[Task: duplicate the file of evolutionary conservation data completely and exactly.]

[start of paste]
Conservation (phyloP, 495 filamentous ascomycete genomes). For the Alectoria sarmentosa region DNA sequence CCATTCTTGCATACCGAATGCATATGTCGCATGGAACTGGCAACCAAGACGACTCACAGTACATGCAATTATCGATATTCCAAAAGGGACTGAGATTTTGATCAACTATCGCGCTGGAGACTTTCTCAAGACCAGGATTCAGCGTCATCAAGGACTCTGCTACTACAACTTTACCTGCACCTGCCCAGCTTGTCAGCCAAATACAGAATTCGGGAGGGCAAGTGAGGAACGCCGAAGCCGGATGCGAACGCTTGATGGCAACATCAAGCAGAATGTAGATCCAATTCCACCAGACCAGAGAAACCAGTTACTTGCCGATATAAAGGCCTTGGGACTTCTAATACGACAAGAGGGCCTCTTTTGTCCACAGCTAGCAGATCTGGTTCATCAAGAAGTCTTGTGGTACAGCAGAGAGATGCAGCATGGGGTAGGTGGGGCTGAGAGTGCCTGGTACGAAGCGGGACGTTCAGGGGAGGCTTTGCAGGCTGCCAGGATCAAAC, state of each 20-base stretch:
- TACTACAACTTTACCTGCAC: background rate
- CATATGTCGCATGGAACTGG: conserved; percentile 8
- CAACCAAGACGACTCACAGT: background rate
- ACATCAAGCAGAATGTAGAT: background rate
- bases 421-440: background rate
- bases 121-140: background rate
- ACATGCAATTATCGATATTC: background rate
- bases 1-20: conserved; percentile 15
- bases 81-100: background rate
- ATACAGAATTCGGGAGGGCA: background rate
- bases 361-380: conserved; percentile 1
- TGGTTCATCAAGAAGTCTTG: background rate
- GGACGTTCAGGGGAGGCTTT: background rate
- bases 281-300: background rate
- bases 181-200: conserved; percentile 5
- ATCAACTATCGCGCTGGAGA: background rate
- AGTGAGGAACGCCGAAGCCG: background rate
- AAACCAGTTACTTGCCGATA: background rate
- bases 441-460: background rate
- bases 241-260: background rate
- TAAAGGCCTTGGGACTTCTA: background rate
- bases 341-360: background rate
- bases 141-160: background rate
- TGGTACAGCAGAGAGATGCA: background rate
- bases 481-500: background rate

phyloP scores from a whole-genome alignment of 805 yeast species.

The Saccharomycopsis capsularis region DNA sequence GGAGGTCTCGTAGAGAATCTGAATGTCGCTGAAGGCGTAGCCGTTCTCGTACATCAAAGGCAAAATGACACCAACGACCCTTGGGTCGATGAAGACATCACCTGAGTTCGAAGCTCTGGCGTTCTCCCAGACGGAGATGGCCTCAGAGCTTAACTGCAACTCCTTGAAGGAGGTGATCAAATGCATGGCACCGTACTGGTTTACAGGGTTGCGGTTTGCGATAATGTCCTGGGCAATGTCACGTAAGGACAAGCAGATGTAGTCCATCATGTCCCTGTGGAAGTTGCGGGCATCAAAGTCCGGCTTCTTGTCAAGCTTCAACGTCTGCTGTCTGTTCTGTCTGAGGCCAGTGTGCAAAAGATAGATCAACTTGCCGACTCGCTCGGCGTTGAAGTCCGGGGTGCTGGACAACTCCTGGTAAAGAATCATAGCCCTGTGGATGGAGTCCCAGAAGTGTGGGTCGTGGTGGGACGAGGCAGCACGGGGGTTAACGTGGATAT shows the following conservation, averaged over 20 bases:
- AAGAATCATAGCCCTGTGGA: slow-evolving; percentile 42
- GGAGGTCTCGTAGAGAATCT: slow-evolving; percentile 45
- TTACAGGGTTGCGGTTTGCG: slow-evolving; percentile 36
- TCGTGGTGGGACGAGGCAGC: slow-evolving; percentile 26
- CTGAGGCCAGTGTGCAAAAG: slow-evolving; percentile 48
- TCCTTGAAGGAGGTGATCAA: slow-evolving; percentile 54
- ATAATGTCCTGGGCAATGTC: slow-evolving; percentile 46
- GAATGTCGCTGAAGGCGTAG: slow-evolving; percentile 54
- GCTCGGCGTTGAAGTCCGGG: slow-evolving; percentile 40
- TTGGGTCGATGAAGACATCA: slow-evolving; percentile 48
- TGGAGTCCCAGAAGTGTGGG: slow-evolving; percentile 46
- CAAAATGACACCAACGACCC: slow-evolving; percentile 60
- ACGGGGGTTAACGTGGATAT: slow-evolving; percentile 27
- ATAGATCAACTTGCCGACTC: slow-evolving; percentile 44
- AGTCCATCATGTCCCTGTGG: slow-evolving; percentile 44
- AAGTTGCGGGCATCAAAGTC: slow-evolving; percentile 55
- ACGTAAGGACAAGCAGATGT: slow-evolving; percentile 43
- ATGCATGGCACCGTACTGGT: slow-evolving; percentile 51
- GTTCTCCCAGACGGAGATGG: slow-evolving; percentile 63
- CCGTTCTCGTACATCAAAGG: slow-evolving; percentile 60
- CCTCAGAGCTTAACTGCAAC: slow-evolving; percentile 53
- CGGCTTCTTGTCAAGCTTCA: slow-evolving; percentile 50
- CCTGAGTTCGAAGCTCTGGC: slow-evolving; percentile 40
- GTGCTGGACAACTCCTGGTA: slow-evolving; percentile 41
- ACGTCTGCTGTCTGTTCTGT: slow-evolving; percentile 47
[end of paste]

Conservation (phyloP, 495 filamentous ascomycete genomes). For the Alectoria sarmentosa region DNA sequence CCATTCTTGCATACCGAATGCATATGTCGCATGGAACTGGCAACCAAGACGACTCACAGTACATGCAATTATCGATATTCCAAAAGGGACTGAGATTTTGATCAACTATCGCGCTGGAGACTTTCTCAAGACCAGGATTCAGCGTCATCAAGGACTCTGCTACTACAACTTTACCTGCACCTGCCCAGCTTGTCAGCCAAATACAGAATTCGGGAGGGCAAGTGAGGAACGCCGAAGCCGGATGCGAACGCTTGATGGCAACATCAAGCAGAATGTAGATCCAATTCCACCAGACCAGAGAAACCAGTTACTTGCCGATATAAAGGCCTTGGGACTTCTAATACGACAAGAGGGCCTCTTTTGTCCACAGCTAGCAGATCTGGTTCATCAAGAAGTCTTGTGGTACAGCAGAGAGATGCAGCATGGGGTAGGTGGGGCTGAGAGTGCCTGGTACGAAGCGGGACGTTCAGGGGAGGCTTTGCAGGCTGCCAGGATCAAAC, state of each 20-base stretch:
- TACTACAACTTTACCTGCAC: background rate
- CATATGTCGCATGGAACTGG: conserved; percentile 8
- CAACCAAGACGACTCACAGT: background rate
- ACATCAAGCAGAATGTAGAT: background rate
- bases 421-440: background rate
- bases 121-140: background rate
- ACATGCAATTATCGATATTC: background rate
- bases 1-20: conserved; percentile 15
- bases 81-100: background rate
- ATACAGAATTCGGGAGGGCA: background rate
- bases 361-380: conserved; percentile 1
- TGGTTCATCAAGAAGTCTTG: background rate
- GGACGTTCAGGGGAGGCTTT: background rate
- bases 281-300: background rate
- bases 181-200: conserved; percentile 5
- ATCAACTATCGCGCTGGAGA: background rate
- AGTGAGGAACGCCGAAGCCG: background rate
- AAACCAGTTACTTGCCGATA: background rate
- bases 441-460: background rate
- bases 241-260: background rate
- TAAAGGCCTTGGGACTTCTA: background rate
- bases 341-360: background rate
- bases 141-160: background rate
- TGGTACAGCAGAGAGATGCA: background rate
- bases 481-500: background rate

phyloP scores from a whole-genome alignment of 805 yeast species.

The Saccharomycopsis capsularis region DNA sequence GGAGGTCTCGTAGAGAATCTGAATGTCGCTGAAGGCGTAGCCGTTCTCGTACATCAAAGGCAAAATGACACCAACGACCCTTGGGTCGATGAAGACATCACCTGAGTTCGAAGCTCTGGCGTTCTCCCAGACGGAGATGGCCTCAGAGCTTAACTGCAACTCCTTGAAGGAGGTGATCAAATGCATGGCACCGTACTGGTTTACAGGGTTGCGGTTTGCGATAATGTCCTGGGCAATGTCACGTAAGGACAAGCAGATGTAGTCCATCATGTCCCTGTGGAAGTTGCGGGCATCAAAGTCCGGCTTCTTGTCAAGCTTCAACGTCTGCTGTCTGTTCTGTCTGAGGCCAGTGTGCAAAAGATAGATCAACTTGCCGACTCGCTCGGCGTTGAAGTCCGGGGTGCTGGACAACTCCTGGTAAAGAATCATAGCCCTGTGGATGGAGTCCCAGAAGTGTGGGTCGTGGTGGGACGAGGCAGCACGGGGGTTAACGTGGATAT shows the following conservation, averaged over 20 bases:
- AAGAATCATAGCCCTGTGGA: slow-evolving; percentile 42
- GGAGGTCTCGTAGAGAATCT: slow-evolving; percentile 45
- TTACAGGGTTGCGGTTTGCG: slow-evolving; percentile 36
- TCGTGGTGGGACGAGGCAGC: slow-evolving; percentile 26
- CTGAGGCCAGTGTGCAAAAG: slow-evolving; percentile 48
- TCCTTGAAGGAGGTGATCAA: slow-evolving; percentile 54
- ATAATGTCCTGGGCAATGTC: slow-evolving; percentile 46
- GAATGTCGCTGAAGGCGTAG: slow-evolving; percentile 54
- GCTCGGCGTTGAAGTCCGGG: slow-evolving; percentile 40
- TTGGGTCGATGAAGACATCA: slow-evolving; percentile 48
- TGGAGTCCCAGAAGTGTGGG: slow-evolving; percentile 46
- CAAAATGACACCAACGACCC: slow-evolving; percentile 60
- ACGGGGGTTAACGTGGATAT: slow-evolving; percentile 27
- ATAGATCAACTTGCCGACTC: slow-evolving; percentile 44
- AGTCCATCATGTCCCTGTGG: slow-evolving; percentile 44
- AAGTTGCGGGCATCAAAGTC: slow-evolving; percentile 55
- ACGTAAGGACAAGCAGATGT: slow-evolving; percentile 43
- ATGCATGGCACCGTACTGGT: slow-evolving; percentile 51
- GTTCTCCCAGACGGAGATGG: slow-evolving; percentile 63
- CCGTTCTCGTACATCAAAGG: slow-evolving; percentile 60
- CCTCAGAGCTTAACTGCAAC: slow-evolving; percentile 53
- CGGCTTCTTGTCAAGCTTCA: slow-evolving; percentile 50
- CCTGAGTTCGAAGCTCTGGC: slow-evolving; percentile 40
- GTGCTGGACAACTCCTGGTA: slow-evolving; percentile 41
- ACGTCTGCTGTCTGTTCTGT: slow-evolving; percentile 47